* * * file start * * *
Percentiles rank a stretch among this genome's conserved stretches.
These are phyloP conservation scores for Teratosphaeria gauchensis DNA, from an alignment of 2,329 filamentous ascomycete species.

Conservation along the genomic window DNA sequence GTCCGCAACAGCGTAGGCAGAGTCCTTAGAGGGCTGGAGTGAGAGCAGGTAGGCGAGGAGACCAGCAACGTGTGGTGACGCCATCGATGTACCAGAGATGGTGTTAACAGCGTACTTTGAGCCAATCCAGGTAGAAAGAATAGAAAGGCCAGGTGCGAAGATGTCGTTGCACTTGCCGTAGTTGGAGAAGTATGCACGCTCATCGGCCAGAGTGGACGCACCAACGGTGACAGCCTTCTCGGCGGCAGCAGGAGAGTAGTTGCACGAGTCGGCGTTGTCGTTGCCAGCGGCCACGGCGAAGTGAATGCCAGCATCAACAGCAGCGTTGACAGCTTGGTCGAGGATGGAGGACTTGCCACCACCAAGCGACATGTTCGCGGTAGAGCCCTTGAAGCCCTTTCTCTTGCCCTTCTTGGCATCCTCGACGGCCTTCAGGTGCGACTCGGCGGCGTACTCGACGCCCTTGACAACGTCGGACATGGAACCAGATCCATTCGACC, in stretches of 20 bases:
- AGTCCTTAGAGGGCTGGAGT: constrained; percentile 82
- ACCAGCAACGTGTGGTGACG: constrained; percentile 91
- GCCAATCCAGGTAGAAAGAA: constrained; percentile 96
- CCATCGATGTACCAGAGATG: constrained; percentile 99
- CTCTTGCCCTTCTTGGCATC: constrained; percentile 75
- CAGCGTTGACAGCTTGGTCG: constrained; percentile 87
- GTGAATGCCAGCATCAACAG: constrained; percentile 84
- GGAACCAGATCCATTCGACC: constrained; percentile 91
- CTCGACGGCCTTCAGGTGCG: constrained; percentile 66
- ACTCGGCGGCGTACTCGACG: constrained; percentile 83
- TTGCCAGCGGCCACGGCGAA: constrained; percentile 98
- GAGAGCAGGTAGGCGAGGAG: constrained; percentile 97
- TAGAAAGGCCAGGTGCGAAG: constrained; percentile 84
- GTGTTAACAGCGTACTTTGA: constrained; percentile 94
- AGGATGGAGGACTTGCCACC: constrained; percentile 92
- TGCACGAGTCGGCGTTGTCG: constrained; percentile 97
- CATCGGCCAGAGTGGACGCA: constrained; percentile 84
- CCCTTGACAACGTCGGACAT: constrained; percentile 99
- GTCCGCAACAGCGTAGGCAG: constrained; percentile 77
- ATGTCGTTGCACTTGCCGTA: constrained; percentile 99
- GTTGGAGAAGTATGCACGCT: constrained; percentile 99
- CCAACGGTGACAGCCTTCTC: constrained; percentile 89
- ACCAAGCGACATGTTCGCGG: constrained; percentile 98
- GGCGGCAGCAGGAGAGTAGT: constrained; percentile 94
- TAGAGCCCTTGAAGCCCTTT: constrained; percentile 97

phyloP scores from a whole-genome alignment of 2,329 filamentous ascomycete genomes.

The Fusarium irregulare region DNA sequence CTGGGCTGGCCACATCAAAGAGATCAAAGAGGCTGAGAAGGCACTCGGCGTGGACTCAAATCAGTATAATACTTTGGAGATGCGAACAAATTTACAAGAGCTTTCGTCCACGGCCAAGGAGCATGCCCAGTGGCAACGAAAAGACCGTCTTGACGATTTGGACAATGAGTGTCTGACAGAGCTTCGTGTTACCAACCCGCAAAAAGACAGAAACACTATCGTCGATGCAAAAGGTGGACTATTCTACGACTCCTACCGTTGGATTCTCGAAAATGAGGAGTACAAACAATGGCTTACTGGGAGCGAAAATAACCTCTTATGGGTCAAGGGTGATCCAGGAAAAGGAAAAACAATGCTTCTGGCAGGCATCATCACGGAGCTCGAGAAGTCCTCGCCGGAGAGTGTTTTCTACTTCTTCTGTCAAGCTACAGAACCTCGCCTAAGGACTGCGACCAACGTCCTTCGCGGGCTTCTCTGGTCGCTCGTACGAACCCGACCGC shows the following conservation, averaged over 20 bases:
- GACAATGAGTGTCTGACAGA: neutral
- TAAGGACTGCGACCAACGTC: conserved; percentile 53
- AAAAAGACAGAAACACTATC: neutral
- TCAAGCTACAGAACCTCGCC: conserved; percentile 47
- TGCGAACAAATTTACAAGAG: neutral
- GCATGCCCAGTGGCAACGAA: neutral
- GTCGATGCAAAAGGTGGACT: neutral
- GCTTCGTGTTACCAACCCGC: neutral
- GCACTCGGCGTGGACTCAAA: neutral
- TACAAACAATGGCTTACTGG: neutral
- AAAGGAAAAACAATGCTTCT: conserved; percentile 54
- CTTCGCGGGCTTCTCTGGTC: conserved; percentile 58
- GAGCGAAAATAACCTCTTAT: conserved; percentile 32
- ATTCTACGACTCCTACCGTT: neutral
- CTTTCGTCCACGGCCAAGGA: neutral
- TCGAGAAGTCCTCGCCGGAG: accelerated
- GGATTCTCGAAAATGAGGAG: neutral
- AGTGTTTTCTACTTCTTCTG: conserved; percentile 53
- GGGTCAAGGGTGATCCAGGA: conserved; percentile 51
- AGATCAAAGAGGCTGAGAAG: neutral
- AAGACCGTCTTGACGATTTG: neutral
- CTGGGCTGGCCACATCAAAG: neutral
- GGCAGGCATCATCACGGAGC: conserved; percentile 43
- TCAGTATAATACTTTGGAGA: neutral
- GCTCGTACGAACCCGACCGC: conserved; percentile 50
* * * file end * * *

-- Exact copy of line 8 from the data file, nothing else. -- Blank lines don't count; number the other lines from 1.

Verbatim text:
- CTCTTGCCCTTCTTGGCATC: constrained; percentile 75